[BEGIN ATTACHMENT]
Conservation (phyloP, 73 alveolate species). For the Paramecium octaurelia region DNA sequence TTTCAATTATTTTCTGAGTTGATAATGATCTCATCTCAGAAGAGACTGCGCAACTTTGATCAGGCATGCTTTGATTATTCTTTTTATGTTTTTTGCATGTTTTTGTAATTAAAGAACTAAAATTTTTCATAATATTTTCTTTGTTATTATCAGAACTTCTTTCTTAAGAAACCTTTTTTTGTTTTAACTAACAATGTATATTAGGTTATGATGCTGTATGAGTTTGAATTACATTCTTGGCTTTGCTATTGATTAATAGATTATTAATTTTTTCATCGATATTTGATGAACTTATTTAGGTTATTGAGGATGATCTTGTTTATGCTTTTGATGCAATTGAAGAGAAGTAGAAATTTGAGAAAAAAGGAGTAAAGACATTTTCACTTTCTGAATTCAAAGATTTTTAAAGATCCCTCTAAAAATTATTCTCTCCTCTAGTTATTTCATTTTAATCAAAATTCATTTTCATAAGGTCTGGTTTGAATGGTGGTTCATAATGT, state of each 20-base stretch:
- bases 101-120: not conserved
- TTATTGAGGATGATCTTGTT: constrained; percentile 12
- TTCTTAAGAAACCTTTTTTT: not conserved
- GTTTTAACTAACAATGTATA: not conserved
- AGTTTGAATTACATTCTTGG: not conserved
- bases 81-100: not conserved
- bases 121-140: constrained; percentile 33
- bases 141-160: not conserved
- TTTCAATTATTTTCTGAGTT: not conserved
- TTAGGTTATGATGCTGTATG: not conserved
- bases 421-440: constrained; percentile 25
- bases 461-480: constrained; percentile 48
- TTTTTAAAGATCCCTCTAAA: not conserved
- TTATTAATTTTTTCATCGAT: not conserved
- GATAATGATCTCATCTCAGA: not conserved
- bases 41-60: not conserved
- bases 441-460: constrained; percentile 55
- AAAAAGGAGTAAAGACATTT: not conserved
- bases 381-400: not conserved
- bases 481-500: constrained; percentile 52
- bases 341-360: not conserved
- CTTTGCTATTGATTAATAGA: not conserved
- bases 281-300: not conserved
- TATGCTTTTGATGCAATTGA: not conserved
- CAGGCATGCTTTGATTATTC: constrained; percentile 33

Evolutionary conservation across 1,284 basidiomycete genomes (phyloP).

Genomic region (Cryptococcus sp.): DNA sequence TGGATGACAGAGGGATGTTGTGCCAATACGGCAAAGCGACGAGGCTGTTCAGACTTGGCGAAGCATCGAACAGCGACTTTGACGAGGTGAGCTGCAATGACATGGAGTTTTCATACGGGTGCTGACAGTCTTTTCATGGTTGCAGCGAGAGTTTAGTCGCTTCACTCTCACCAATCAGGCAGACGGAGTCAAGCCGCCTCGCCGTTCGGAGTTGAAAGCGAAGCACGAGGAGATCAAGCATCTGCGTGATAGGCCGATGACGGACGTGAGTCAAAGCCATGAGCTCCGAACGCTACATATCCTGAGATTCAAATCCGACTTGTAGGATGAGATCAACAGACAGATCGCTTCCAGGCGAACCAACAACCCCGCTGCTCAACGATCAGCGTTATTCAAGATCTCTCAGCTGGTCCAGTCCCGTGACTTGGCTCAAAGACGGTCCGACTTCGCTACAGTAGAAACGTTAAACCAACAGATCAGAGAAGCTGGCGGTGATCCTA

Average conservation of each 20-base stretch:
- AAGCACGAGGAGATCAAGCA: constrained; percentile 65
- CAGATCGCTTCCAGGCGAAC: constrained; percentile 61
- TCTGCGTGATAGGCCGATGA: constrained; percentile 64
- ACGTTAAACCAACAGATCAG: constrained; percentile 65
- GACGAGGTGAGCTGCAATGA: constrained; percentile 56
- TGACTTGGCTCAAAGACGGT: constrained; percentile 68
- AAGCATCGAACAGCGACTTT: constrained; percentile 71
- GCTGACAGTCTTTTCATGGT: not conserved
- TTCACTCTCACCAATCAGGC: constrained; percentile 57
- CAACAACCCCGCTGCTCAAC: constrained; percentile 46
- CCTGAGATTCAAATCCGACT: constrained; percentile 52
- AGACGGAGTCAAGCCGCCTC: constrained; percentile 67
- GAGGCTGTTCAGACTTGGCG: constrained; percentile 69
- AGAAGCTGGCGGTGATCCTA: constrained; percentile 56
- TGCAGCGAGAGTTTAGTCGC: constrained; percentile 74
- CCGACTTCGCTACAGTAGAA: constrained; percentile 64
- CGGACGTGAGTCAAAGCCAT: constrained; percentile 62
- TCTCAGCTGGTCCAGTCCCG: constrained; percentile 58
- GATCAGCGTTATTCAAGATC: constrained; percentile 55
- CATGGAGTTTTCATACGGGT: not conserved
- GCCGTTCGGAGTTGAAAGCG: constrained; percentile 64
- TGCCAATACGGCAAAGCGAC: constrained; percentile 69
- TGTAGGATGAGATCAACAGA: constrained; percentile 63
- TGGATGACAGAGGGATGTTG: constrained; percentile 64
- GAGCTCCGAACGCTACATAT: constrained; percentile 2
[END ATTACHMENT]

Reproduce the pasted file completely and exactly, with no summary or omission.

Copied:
Conservation (phyloP, 73 alveolate species). For the Paramecium octaurelia region DNA sequence TTTCAATTATTTTCTGAGTTGATAATGATCTCATCTCAGAAGAGACTGCGCAACTTTGATCAGGCATGCTTTGATTATTCTTTTTATGTTTTTTGCATGTTTTTGTAATTAAAGAACTAAAATTTTTCATAATATTTTCTTTGTTATTATCAGAACTTCTTTCTTAAGAAACCTTTTTTTGTTTTAACTAACAATGTATATTAGGTTATGATGCTGTATGAGTTTGAATTACATTCTTGGCTTTGCTATTGATTAATAGATTATTAATTTTTTCATCGATATTTGATGAACTTATTTAGGTTATTGAGGATGATCTTGTTTATGCTTTTGATGCAATTGAAGAGAAGTAGAAATTTGAGAAAAAAGGAGTAAAGACATTTTCACTTTCTGAATTCAAAGATTTTTAAAGATCCCTCTAAAAATTATTCTCTCCTCTAGTTATTTCATTTTAATCAAAATTCATTTTCATAAGGTCTGGTTTGAATGGTGGTTCATAATGT, state of each 20-base stretch:
- bases 101-120: not conserved
- TTATTGAGGATGATCTTGTT: constrained; percentile 12
- TTCTTAAGAAACCTTTTTTT: not conserved
- GTTTTAACTAACAATGTATA: not conserved
- AGTTTGAATTACATTCTTGG: not conserved
- bases 81-100: not conserved
- bases 121-140: constrained; percentile 33
- bases 141-160: not conserved
- TTTCAATTATTTTCTGAGTT: not conserved
- TTAGGTTATGATGCTGTATG: not conserved
- bases 421-440: constrained; percentile 25
- bases 461-480: constrained; percentile 48
- TTTTTAAAGATCCCTCTAAA: not conserved
- TTATTAATTTTTTCATCGAT: not conserved
- GATAATGATCTCATCTCAGA: not conserved
- bases 41-60: not conserved
- bases 441-460: constrained; percentile 55
- AAAAAGGAGTAAAGACATTT: not conserved
- bases 381-400: not conserved
- bases 481-500: constrained; percentile 52
- bases 341-360: not conserved
- CTTTGCTATTGATTAATAGA: not conserved
- bases 281-300: not conserved
- TATGCTTTTGATGCAATTGA: not conserved
- CAGGCATGCTTTGATTATTC: constrained; percentile 33

Evolutionary conservation across 1,284 basidiomycete genomes (phyloP).

Genomic region (Cryptococcus sp.): DNA sequence TGGATGACAGAGGGATGTTGTGCCAATACGGCAAAGCGACGAGGCTGTTCAGACTTGGCGAAGCATCGAACAGCGACTTTGACGAGGTGAGCTGCAATGACATGGAGTTTTCATACGGGTGCTGACAGTCTTTTCATGGTTGCAGCGAGAGTTTAGTCGCTTCACTCTCACCAATCAGGCAGACGGAGTCAAGCCGCCTCGCCGTTCGGAGTTGAAAGCGAAGCACGAGGAGATCAAGCATCTGCGTGATAGGCCGATGACGGACGTGAGTCAAAGCCATGAGCTCCGAACGCTACATATCCTGAGATTCAAATCCGACTTGTAGGATGAGATCAACAGACAGATCGCTTCCAGGCGAACCAACAACCCCGCTGCTCAACGATCAGCGTTATTCAAGATCTCTCAGCTGGTCCAGTCCCGTGACTTGGCTCAAAGACGGTCCGACTTCGCTACAGTAGAAACGTTAAACCAACAGATCAGAGAAGCTGGCGGTGATCCTA

Average conservation of each 20-base stretch:
- AAGCACGAGGAGATCAAGCA: constrained; percentile 65
- CAGATCGCTTCCAGGCGAAC: constrained; percentile 61
- TCTGCGTGATAGGCCGATGA: constrained; percentile 64
- ACGTTAAACCAACAGATCAG: constrained; percentile 65
- GACGAGGTGAGCTGCAATGA: constrained; percentile 56
- TGACTTGGCTCAAAGACGGT: constrained; percentile 68
- AAGCATCGAACAGCGACTTT: constrained; percentile 71
- GCTGACAGTCTTTTCATGGT: not conserved
- TTCACTCTCACCAATCAGGC: constrained; percentile 57
- CAACAACCCCGCTGCTCAAC: constrained; percentile 46
- CCTGAGATTCAAATCCGACT: constrained; percentile 52
- AGACGGAGTCAAGCCGCCTC: constrained; percentile 67
- GAGGCTGTTCAGACTTGGCG: constrained; percentile 69
- AGAAGCTGGCGGTGATCCTA: constrained; percentile 56
- TGCAGCGAGAGTTTAGTCGC: constrained; percentile 74
- CCGACTTCGCTACAGTAGAA: constrained; percentile 64
- CGGACGTGAGTCAAAGCCAT: constrained; percentile 62
- TCTCAGCTGGTCCAGTCCCG: constrained; percentile 58
- GATCAGCGTTATTCAAGATC: constrained; percentile 55
- CATGGAGTTTTCATACGGGT: not conserved
- GCCGTTCGGAGTTGAAAGCG: constrained; percentile 64
- TGCCAATACGGCAAAGCGAC: constrained; percentile 69
- TGTAGGATGAGATCAACAGA: constrained; percentile 63
- TGGATGACAGAGGGATGTTG: constrained; percentile 64
- GAGCTCCGAACGCTACATAT: constrained; percentile 2